The problem then as now is that we get faced with new threats and we seem unable to evaluate the threats objectively and in context. The ability and willingness of small groups to form networks to inflict terror is never going to be seriously addressed by either the military or by intelligence agencies. Certainly I believe that if we address the underlying causes, that would be a good thing. But on a high level, there is only one way it can be addressed - by making as many people in the world as possible believe it is wrong.

    And we have done pretty close to the exact opposite of that.

  4. I am involved in this same conversation on another board,, and was asked today what would I have done.

    Well, I am a firm believer in fast paced heavy force preceded by surgical strikes.

    I would have agreed to the invasion of Afghanistan on the basis that their government was overtly protecting the primary suspects, thus eliminating the possiblity of surgical strikes succeeding. I would also have dealt harder with Pakistan, perhaps threatening alliance with India if the Pakistani government didn't cooperate.

    In the case of Iraq, the imminent threat and multiplied evidences of WMD would have justitifed invasion but with a different time scale. I would not have worried about consensus bulding. There is plenty of significant evidence available that suggests that Saddam had an active WMD program that may have been near completion. I remember very vividly in late February 2003 when Benjamin Netanyahu spoke on one of the news shows decrying the fact that it was too late, the WMD's were moved to Syria immediately after the President named Saddam as part of the "Axis of Evil".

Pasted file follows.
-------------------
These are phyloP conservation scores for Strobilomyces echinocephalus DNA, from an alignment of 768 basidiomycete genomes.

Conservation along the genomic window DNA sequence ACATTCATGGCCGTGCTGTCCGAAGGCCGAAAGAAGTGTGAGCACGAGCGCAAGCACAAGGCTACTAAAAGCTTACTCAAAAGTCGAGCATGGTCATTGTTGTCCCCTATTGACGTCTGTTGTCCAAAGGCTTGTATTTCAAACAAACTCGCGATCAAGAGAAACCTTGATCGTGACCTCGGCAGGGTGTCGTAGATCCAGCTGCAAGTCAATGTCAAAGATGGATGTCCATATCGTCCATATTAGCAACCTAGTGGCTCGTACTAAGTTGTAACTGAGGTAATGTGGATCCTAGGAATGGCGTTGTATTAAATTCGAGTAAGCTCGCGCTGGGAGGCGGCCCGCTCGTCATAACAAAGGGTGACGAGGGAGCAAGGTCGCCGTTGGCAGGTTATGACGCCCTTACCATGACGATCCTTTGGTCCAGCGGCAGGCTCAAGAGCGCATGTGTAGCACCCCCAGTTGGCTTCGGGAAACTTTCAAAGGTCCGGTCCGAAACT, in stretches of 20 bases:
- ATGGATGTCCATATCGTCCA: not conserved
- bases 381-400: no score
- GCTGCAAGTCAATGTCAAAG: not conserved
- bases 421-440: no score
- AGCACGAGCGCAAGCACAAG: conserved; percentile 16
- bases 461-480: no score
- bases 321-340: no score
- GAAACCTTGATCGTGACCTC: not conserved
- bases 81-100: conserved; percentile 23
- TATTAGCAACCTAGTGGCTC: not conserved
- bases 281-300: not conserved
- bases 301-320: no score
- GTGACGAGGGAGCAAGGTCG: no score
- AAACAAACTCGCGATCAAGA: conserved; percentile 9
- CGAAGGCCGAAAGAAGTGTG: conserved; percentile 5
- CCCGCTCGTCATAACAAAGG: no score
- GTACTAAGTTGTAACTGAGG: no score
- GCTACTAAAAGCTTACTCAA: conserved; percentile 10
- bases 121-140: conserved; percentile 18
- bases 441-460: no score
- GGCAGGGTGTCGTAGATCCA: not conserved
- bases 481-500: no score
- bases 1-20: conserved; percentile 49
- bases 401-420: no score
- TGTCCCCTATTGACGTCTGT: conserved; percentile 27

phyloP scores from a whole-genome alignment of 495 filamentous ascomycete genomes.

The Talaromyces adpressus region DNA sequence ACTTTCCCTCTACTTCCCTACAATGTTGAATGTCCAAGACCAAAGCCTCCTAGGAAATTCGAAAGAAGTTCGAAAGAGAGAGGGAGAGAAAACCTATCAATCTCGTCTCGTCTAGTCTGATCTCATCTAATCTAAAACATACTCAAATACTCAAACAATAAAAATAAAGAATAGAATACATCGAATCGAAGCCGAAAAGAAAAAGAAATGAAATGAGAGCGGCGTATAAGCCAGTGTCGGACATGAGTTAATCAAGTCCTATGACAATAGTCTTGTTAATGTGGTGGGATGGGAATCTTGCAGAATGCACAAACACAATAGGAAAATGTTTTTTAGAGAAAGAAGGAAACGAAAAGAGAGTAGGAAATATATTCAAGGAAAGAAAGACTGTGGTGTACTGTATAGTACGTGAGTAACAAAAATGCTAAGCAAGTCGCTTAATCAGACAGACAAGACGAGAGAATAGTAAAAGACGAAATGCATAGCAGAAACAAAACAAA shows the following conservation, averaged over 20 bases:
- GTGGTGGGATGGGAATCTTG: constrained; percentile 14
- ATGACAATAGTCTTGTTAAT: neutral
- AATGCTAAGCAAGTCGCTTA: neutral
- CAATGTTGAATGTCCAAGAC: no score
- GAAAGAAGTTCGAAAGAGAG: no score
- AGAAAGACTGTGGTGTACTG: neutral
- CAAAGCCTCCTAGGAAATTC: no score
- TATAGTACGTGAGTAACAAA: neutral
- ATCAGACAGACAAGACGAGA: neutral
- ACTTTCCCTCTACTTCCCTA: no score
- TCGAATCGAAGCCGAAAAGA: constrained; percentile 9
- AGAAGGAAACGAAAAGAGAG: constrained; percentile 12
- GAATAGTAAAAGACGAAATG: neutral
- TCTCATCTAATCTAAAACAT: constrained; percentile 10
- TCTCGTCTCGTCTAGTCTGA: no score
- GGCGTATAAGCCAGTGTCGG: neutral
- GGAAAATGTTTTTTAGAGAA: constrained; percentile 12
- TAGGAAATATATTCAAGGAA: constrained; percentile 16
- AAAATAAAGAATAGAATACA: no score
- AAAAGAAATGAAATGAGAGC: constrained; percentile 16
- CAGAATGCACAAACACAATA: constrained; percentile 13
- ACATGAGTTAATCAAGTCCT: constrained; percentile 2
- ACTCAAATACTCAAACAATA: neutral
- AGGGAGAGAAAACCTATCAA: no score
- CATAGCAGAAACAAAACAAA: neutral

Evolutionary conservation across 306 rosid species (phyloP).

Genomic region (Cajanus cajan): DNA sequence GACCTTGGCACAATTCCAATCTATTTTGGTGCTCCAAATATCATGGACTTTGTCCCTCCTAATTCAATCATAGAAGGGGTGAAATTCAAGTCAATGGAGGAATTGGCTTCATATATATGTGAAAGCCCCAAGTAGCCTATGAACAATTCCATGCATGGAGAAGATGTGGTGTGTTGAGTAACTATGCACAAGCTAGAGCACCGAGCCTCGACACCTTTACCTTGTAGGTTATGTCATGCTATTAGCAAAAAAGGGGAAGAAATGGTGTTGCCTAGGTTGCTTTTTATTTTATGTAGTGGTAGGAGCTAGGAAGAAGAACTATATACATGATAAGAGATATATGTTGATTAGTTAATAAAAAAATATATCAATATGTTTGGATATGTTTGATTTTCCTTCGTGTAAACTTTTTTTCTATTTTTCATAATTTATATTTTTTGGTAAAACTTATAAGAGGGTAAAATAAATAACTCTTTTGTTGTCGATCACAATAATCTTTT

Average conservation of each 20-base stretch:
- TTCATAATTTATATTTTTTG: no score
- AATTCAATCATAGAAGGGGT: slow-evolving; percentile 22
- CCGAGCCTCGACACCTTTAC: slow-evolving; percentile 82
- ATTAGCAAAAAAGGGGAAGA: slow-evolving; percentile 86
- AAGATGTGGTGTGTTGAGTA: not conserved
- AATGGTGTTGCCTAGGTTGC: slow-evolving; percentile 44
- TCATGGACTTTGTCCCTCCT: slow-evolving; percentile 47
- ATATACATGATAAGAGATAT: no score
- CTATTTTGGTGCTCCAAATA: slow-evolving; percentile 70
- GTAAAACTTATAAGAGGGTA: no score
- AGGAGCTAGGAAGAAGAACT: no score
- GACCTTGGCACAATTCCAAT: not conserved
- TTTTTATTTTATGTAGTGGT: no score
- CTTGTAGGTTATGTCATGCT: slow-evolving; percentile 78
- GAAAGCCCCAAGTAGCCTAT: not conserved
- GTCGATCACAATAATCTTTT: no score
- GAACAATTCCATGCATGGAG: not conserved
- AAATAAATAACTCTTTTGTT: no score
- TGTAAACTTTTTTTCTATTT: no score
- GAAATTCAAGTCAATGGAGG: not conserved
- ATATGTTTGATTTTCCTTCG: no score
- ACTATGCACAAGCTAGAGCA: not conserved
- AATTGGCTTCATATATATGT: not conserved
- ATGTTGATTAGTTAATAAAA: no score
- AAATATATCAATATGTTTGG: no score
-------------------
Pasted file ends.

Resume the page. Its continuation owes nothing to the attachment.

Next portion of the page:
My military solution to the potential proliferation of WMD's would have been immediate special forces strikes against suspected targets and air strikes against those truck convoys headed west in the weeks before the mass invasion.

    It takes less than twelve hours to get a very significant number of special forces imbedded almost anywhere in the world, and 72 hours to have a battallion of Marines storming in. The problem of course would have been the US casualties involved a lot more than we have had in the five years of war so far, but by acting faster instead of building on the idea of keeping our armed forces "safe" by over prepping, we let the bad guys go.

    Sadly, the American population in general tends to not be willing to make much heavy sacrifice.

    Our armed forces at the time were itching to get into the fight, I would have taken advantage of that and moved as fast possible with the best available intel and let the repurcussions fall as they would. That's the leaders fate.

    To be honest, unless the whole thing was a resounding success it would most likely be the end of my political career, but if the enemy infrastructure was crushed in rapid strikes that left the rest of the terrorist world reeling in shock and unable to act against America again. If it gave the perpetrators and their sympathizers nowhere to hide, it would have been a success. Think Operation Jericho, and the Elie Weisel foundation.

    Reagan did it often in the eighties, although not so large a scale, and with very little publicity. His actions led to the downfall of numerous communist dicatorships that threatened American interests. To he's a hero, to others he's villain...either way, it worked.

    More as the discussion continues.